Mary the Shadow There’s always that one person in a friend group that hides in the shadows, bottling up any thoughts or opinions they may have about a subject. They have knowledge that could change the views of the people around them, yet they decide to stay mute. Whether they hide their view out of embarrassment or fear is another story.
A crucible means a severe test or trial, clearly something many of the characters face in The Crucible. John Proctor and Mary Warren are two characters who primarily struggle with being good Puritans, as many obstacles stand in their way and prevent them from achieving the true love of God. To start off, John Proctor faces challenges ranging from facing Abigail to gaining his wife’s trust to saving the lives of the innocent, but his overall greatest test is to remain a faithful Christian in accordance with the Puritan faith. The reader first learns of John’s crimes in Act One during his conversation with Abigail. As Abby shows a lasting lust for John, he makes it clear “that’s done with” and Abby needs to “put it out of [her] mind” because
Arthur Miller’s portrayal of a town in the midst of a downfall “The Crucible”, tells the story of how mob mentality and hysteria can significantly influence not only individuals but the whole town. This mob mentality leads to unthoughtful acts and false accusations. Two characters who demonstrate how mob mentality can lead to the demise of Salem are Abigail and Mary Warren. As Abigail begins to be accused she is pressured to deter from the truth. While Mary Warren gets pressured by Proctor to reveal the truth about Abigail, but the overwhelming pressure from the mob makes her turn from the truth.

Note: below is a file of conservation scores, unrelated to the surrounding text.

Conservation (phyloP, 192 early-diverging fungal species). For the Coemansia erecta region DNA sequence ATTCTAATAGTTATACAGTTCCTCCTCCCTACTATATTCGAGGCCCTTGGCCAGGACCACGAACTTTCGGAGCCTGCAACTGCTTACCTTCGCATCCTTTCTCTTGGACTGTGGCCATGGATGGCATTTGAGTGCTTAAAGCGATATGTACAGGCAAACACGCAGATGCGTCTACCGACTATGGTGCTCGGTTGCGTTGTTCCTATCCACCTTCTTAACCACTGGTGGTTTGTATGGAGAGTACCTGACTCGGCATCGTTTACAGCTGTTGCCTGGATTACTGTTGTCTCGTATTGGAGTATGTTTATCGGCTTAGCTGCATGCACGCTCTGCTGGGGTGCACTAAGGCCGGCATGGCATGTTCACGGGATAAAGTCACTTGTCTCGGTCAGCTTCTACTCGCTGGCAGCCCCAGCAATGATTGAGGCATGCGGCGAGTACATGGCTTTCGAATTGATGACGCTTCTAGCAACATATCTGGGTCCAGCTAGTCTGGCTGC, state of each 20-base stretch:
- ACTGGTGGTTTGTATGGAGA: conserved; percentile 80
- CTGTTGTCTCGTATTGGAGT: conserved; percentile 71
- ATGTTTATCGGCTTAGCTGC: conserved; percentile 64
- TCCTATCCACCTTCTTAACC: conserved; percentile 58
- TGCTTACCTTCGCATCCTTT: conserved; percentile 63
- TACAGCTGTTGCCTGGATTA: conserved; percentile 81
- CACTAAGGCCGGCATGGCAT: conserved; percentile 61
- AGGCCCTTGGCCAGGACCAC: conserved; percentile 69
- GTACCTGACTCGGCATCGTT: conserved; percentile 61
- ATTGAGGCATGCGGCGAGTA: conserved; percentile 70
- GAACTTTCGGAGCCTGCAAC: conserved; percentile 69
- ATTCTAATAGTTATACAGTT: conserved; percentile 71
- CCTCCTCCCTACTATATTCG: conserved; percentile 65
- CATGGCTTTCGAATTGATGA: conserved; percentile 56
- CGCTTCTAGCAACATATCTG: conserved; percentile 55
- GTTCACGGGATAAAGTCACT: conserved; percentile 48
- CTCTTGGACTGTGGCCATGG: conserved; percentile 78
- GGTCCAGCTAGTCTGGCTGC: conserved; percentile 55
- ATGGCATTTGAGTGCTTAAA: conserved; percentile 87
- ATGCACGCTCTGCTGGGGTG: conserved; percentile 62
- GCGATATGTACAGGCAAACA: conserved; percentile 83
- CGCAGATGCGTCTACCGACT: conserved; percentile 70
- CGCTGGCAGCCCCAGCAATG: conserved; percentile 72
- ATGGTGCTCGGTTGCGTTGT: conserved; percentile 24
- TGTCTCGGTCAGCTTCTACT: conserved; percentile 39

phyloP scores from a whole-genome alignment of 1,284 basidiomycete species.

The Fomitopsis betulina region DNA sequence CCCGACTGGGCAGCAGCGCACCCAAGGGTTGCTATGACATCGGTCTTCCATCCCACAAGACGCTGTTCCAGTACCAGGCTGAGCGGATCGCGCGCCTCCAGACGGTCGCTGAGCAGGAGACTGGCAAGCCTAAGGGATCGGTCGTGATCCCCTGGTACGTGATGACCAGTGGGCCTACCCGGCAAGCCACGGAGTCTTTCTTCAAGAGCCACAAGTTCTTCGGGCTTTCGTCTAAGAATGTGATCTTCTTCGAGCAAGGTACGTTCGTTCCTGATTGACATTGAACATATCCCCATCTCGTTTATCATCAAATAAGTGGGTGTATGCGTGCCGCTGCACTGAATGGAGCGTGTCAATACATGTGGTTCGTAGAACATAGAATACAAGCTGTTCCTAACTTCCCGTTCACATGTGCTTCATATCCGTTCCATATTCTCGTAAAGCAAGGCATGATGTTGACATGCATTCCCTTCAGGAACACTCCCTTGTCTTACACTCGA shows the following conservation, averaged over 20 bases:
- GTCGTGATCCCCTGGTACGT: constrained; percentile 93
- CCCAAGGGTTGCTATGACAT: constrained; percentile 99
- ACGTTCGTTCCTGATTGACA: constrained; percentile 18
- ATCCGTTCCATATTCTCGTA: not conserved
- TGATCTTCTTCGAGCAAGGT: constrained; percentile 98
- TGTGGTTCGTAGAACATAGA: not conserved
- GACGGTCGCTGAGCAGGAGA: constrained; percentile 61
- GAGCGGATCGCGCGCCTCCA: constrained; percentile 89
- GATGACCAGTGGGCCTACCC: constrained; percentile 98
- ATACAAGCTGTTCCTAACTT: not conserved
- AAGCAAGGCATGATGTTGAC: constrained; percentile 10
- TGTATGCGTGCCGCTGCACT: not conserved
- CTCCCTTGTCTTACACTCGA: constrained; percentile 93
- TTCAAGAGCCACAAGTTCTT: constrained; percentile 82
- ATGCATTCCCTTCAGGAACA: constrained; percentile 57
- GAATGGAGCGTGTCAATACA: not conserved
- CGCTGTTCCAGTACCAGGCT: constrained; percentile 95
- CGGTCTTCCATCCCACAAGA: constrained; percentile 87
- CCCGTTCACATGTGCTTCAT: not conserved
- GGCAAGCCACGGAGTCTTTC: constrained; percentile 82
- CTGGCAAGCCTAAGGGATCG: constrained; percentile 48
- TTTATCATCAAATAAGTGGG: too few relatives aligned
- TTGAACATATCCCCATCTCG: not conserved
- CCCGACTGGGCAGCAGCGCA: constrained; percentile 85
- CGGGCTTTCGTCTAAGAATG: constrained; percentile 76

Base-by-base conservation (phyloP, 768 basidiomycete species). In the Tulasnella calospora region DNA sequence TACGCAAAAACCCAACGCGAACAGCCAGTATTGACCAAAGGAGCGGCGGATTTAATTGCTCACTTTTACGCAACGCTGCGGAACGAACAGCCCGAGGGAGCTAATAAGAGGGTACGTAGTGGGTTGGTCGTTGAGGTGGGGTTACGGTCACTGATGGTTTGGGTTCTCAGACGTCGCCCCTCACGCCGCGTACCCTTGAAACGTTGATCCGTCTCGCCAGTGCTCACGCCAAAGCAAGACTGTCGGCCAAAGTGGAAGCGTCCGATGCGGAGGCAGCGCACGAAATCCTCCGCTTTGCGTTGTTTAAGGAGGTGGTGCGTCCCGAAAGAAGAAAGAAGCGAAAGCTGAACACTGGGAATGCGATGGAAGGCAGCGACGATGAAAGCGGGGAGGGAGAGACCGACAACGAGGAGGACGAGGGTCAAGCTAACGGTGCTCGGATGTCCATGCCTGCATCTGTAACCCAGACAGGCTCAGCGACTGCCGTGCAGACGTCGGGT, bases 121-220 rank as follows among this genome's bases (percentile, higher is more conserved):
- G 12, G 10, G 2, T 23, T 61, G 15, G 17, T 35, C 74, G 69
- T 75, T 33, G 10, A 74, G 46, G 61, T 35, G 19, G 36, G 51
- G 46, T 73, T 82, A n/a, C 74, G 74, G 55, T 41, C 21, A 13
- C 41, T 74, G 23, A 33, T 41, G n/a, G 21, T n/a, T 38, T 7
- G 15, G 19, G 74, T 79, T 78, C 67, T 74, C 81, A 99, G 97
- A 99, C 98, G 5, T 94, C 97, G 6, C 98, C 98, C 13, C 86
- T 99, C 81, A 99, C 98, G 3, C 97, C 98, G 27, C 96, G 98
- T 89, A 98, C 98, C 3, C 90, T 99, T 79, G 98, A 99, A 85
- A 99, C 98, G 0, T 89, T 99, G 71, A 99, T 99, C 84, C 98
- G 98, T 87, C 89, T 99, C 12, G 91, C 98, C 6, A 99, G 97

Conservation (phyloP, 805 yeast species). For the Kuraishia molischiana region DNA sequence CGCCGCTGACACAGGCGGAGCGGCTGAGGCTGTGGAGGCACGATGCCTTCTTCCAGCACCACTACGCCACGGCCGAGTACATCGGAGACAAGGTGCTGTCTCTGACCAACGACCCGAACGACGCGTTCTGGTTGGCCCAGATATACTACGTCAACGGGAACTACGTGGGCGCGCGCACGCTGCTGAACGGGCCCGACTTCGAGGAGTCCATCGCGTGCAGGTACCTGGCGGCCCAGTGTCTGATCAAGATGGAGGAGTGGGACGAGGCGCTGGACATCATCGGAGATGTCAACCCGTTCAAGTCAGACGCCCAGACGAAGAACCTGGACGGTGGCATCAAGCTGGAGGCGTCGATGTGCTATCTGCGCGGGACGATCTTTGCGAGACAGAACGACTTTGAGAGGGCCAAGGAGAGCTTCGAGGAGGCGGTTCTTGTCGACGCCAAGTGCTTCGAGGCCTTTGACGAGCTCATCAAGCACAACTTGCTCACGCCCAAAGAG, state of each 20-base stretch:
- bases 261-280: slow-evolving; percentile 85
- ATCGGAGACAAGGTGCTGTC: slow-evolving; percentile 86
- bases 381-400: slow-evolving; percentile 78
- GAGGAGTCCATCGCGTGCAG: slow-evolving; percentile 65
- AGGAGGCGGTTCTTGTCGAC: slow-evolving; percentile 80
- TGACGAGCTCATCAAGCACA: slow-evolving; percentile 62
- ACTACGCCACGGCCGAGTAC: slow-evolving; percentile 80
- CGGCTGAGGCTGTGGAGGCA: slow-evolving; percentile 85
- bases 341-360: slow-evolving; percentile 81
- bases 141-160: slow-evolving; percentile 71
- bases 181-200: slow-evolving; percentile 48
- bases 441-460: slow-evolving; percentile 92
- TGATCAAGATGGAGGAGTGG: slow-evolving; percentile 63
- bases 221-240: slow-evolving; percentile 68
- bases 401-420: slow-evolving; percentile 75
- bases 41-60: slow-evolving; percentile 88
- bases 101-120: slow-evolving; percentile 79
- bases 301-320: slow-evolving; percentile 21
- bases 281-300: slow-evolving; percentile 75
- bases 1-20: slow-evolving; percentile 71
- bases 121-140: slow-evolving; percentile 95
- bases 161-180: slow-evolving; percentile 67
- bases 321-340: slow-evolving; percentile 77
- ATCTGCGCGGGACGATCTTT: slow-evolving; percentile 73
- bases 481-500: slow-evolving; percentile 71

In the Crucible, by Arthur Miller, two of the most important characters are, Mary Warren and Reverend John Hale. The story takes place in Salem, 1692, when supposedly witchcraft ran rampant. John Hale gives us the knowledge of witchcraft and puritan beliefs, in the story, in order to decide whether someone was a witch or not, while Mary Warren assists Abigail Williams in the false accusations presented in order to alleviate the punishment they were facing for the actual practicing of witchcraft as well as dancing. In the story John Hale is intelligent while Mary Warren seems to want good, but is too nervous to take a stand on it.
In Arthur Miller’s The Crucible, The character, Mary Warren, plays an important role in The Crucible. She was one of the girls that were in the woods when all the dancing was going on. She is portrayed as a innocent girl that slowly allows Abigail another character of The Crucible to negatively influence her. She also want to do the right thing all the time that why she is afraid of what happened the woods. In Act One Mary Warren is a very innocent and quiet girl, but in Act Two she becomes a girl that will speak up and feel important.
Brook Mills Mrs. Brown English 10 11/03/15 Many individuals of Salem have to deal with everyday hysteria with many people accused of being a witch and being executed. Other than Abigail, three characters who are to blame for the hysteria in The Crucible are Judge Danforth, John Proctor, and Mary Warren. A character that contributed to the hysteria in The Crucible was Judge Danforth. He contributed to the hysteria because he sent men and women to be executed for no reason.
During times of mass hysteria, people will believe what others say no matter the implausibility. In the 1600s, Puritan villages such as the one in Salem, Massachusetts, began to fear the uprising of witchcraft. Puritan beliefs command that one should fear God and fear the unknown, and many things were considered sins. These sins could lead a person to sorcery and the Devil. To save oneself in Salem, one had to lie.